We've done it again. Here are more photos. These are from a trip David Robertson took this summer out west to some really dark locations (NM, AZ, etc). Some really fantastic photos.
http://www.flickr.com/photos/principiaobservatory/

Flickr is almost certainly the best online photo management and sharing application in the world. Show off your favorite photos and videos to the world, securely and privately show content to your friends and family, or blog the photos and videos you take with a cameraphone.

Here are some posters I've been working on.  Hopefully we'll get them printed out and hung in the physics wing of the sc...
07/20/2010
Posters - a set on Flickr

Here are some posters I've been working on. Hopefully we'll get them printed out and hung in the physics wing of the science center along side the poster of the moon:
http://www.flickr.com/photos/principiaobservatory/sets/72157624421078981/detail/

Flickr is almost certainly the best online photo management and sharing application in the world. Show off your favorite photos and videos to the world, securely and privately show content to your friends and family, or blog the photos and videos you take with a cameraphone.

We've added more pictures to our flickr:http://www.flickr.com/photos/principiaobservatory/I was looking through the diff...
07/20/2010
Flickr: Principia Observatory's Photostream

We've added more pictures to our flickr:
http://www.flickr.com/photos/principiaobservatory/

I was looking through the different physics folders on the network today and ran across the old (very, very old) physics department website (from back when Dr. Paul
Robinson, Dr. Benjamin Brown, and Dr. David
Cornell were our physics faculty). Anyhow, within that website there was a section for the observatory which had quite a few pictures which have all found their way to flickr. I hope you enjoy them.

Flickr is almost certainly the best online photo management and sharing application in the world. Show off your favorite photos and videos to the world, securely and privately show content to your friends and family, or blog the photos and videos you take with a cameraphone.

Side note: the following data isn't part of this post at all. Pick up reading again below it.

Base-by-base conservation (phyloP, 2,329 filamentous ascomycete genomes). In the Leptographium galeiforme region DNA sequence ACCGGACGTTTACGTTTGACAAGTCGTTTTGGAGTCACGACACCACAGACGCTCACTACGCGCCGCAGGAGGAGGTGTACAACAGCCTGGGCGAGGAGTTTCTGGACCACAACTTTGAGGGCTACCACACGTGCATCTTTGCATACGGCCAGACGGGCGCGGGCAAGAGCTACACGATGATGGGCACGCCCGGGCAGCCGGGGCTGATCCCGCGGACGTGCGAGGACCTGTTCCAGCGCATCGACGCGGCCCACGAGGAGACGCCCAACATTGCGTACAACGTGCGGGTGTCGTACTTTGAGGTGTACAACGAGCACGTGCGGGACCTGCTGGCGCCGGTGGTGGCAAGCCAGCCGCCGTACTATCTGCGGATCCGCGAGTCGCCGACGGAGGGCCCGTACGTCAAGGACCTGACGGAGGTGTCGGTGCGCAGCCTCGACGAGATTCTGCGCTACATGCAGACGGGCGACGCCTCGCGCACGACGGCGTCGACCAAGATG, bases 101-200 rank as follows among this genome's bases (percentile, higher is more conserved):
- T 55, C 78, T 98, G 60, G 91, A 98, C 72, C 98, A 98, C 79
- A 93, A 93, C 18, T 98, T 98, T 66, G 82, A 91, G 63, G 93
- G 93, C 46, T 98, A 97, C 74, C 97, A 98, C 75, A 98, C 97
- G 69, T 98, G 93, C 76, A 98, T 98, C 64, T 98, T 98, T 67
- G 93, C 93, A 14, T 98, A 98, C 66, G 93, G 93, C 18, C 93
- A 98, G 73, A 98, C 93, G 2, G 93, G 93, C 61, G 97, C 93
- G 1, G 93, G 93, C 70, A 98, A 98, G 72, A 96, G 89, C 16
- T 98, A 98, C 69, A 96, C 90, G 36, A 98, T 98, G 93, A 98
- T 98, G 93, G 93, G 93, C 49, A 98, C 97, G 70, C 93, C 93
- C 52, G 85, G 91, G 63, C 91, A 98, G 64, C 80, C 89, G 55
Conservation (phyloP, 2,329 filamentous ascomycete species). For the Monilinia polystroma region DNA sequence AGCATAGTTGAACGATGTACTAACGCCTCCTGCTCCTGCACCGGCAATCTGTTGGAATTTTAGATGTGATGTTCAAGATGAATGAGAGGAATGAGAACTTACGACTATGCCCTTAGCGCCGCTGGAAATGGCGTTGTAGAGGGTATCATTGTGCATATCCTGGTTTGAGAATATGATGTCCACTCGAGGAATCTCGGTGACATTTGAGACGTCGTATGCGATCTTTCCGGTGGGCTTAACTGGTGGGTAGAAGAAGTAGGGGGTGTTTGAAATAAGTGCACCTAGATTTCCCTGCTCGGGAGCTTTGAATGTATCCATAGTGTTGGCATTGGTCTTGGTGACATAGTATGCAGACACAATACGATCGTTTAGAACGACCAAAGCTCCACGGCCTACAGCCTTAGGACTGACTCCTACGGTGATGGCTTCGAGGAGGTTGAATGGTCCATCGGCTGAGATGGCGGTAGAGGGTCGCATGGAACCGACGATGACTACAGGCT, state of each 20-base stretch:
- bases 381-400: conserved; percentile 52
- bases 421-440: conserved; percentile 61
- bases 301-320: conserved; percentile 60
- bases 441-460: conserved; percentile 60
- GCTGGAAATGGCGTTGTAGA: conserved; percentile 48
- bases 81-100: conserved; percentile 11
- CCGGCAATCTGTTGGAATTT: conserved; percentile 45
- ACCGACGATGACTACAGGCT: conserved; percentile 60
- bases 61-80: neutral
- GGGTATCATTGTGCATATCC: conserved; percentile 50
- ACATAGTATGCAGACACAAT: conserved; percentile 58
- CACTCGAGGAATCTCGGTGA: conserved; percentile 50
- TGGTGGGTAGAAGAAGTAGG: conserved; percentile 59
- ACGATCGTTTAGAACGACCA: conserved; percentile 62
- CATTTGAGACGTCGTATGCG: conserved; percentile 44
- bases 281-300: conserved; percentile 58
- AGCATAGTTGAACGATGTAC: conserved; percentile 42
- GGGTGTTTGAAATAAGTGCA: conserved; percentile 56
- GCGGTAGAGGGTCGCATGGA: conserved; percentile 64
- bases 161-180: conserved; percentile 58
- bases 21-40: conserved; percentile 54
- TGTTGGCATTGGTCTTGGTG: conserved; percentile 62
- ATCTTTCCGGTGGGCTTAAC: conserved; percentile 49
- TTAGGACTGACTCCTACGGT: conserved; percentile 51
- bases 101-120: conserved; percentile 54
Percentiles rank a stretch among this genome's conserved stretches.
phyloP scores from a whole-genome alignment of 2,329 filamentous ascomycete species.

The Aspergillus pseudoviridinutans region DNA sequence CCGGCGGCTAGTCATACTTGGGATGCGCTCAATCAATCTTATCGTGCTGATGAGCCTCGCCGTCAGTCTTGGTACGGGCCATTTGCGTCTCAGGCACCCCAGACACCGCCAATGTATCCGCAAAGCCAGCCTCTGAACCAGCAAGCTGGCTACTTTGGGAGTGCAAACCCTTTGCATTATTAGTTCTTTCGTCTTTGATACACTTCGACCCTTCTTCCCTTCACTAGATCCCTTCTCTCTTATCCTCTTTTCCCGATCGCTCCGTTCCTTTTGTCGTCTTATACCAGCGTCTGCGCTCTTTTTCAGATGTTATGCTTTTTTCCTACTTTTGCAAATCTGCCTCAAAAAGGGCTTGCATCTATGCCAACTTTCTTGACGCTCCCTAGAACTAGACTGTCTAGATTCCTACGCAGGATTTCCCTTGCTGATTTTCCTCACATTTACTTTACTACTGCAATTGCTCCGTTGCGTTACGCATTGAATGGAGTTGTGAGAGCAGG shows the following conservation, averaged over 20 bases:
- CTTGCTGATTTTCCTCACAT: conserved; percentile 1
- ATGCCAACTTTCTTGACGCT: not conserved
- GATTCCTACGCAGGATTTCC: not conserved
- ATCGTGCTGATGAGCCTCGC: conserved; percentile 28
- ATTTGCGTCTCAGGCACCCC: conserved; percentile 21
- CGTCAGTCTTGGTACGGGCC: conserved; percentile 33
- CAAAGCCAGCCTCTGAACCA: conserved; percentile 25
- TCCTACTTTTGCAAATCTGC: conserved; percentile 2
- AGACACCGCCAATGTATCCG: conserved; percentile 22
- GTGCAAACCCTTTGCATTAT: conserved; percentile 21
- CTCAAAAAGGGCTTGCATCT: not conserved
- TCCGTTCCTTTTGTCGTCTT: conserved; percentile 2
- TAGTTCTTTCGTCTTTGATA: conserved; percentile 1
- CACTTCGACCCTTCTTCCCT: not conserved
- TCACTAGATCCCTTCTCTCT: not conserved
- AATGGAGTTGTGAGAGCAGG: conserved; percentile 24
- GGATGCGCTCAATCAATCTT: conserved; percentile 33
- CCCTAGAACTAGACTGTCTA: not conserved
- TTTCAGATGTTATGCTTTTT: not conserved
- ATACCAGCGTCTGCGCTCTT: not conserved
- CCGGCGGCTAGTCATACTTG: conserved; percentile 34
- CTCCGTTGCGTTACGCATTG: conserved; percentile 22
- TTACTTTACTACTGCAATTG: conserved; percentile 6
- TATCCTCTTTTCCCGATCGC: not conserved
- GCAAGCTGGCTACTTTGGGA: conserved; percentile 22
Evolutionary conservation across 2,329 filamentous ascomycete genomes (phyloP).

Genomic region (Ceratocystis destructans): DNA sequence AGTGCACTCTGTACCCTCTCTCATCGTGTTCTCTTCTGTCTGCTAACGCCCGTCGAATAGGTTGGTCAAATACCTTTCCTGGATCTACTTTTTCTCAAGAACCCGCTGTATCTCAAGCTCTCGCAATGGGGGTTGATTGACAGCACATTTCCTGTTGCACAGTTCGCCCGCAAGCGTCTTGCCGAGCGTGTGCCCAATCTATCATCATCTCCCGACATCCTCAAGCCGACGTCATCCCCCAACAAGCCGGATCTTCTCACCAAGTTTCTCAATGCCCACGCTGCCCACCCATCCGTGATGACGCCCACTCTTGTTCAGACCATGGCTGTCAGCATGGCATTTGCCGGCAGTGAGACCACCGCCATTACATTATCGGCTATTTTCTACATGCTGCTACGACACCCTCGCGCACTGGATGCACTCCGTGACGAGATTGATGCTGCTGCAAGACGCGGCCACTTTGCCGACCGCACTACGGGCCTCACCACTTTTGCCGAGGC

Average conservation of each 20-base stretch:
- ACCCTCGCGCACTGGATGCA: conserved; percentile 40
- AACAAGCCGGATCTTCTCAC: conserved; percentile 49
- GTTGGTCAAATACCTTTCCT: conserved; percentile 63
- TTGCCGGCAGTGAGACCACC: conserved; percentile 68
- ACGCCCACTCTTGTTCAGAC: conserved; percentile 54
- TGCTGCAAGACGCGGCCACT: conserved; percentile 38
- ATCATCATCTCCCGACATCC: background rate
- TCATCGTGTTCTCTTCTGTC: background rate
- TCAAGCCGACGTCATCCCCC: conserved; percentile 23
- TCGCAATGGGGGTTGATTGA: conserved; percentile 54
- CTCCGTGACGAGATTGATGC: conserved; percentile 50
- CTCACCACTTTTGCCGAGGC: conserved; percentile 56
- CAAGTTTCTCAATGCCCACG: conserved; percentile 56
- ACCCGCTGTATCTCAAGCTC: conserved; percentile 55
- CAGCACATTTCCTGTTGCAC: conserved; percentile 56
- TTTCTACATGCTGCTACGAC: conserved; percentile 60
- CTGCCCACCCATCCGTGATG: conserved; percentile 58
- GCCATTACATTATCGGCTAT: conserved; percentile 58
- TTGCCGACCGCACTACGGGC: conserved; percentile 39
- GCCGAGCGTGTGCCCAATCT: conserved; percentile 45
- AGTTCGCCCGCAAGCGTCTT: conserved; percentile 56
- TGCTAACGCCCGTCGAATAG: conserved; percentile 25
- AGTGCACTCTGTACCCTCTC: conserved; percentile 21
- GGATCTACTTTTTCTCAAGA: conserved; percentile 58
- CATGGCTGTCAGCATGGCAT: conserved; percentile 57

07/12/2010

Be sure to watch our flickr account for new pictures! We're taking shots every weekend that we can! Also if you're on campus or near campus and want to visit the observatory, be sure to check out our webpage. It will show you when we're open!

We've added a number of new photos to our recently upgraded flickr account:http://www.flickr.com/photos/principiaobserva...
06/15/2010
Principia Observatory's photostream

We've added a number of new photos to our recently upgraded flickr account:

http://www.flickr.com/photos/principiaobservatory

Flickr is almost certainly the best online photo management and sharing application in the world. Show off your favorite photos and videos to the world, securely and privately show content to your friends and family, or blog the photos and videos you take with a cameraphone.

11/14/2009

Just realized that flickr is truncating the size of the photos. Going to see if I can find somewhere that doesn't restrict image size. Anyone know?

11/14/2009

Just uploaded a color corrected, larger version of M42. It's gorgeous! Photographer: David Robertson.

11/09/2009

Our first picture from the observing session last night is up on our flickr page! Check it out!

11/08/2009
Principia Observatory's photostream

http://www.flickr.com/photos/principiaobservatory/


No pictures up yet, but here's the page to find them when they are!

Flickr is almost certainly the best online photo management and sharing application in the world. Show off your favorite photos and videos to the world, securely and privately show content to your friends and family, or blog the photos and videos you take with a cameraphone.

11/08/2009

Welcome to the Principia Observatory! Just got some great pictures of the Orion Nebula and the moon that we will be posting soon. Let your friends know about the group and tell them to become fans!